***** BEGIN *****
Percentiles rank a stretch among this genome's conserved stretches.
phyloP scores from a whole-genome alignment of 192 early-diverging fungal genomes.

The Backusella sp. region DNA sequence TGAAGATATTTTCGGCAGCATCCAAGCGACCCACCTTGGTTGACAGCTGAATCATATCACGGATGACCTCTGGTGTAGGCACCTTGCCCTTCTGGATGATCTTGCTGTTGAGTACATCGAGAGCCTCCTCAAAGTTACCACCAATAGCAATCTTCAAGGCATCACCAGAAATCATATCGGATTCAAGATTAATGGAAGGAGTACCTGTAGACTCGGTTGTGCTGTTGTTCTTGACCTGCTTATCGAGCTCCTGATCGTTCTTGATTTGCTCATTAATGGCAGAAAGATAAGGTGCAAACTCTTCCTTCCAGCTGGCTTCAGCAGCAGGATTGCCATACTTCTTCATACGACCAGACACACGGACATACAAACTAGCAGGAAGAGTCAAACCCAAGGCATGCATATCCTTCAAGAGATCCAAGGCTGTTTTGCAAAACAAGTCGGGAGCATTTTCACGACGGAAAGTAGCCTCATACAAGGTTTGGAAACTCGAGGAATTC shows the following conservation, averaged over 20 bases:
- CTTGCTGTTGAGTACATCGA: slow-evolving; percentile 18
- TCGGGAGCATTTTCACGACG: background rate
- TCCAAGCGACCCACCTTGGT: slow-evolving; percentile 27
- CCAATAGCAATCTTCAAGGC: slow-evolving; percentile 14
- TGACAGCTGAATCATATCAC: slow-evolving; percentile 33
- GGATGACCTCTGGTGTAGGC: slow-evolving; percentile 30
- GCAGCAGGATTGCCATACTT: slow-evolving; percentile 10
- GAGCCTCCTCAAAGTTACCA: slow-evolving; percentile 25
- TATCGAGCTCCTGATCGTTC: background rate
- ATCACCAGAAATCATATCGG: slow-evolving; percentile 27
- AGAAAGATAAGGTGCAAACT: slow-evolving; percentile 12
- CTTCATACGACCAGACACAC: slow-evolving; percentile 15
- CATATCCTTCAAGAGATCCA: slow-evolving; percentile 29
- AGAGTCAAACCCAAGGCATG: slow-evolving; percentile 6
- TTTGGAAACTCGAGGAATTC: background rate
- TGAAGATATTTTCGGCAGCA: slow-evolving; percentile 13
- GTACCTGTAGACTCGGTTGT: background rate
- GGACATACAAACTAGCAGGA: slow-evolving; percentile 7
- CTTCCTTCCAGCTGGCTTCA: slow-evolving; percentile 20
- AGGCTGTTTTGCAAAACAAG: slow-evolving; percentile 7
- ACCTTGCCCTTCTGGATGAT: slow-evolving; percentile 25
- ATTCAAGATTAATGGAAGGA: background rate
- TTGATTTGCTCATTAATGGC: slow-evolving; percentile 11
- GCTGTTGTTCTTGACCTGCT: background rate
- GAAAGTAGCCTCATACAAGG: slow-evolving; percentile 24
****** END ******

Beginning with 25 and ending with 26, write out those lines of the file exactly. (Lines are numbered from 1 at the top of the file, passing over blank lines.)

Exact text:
- ATTCAAGATTAATGGAAGGA: background rate
- TTGATTTGCTCATTAATGGC: slow-evolving; percentile 11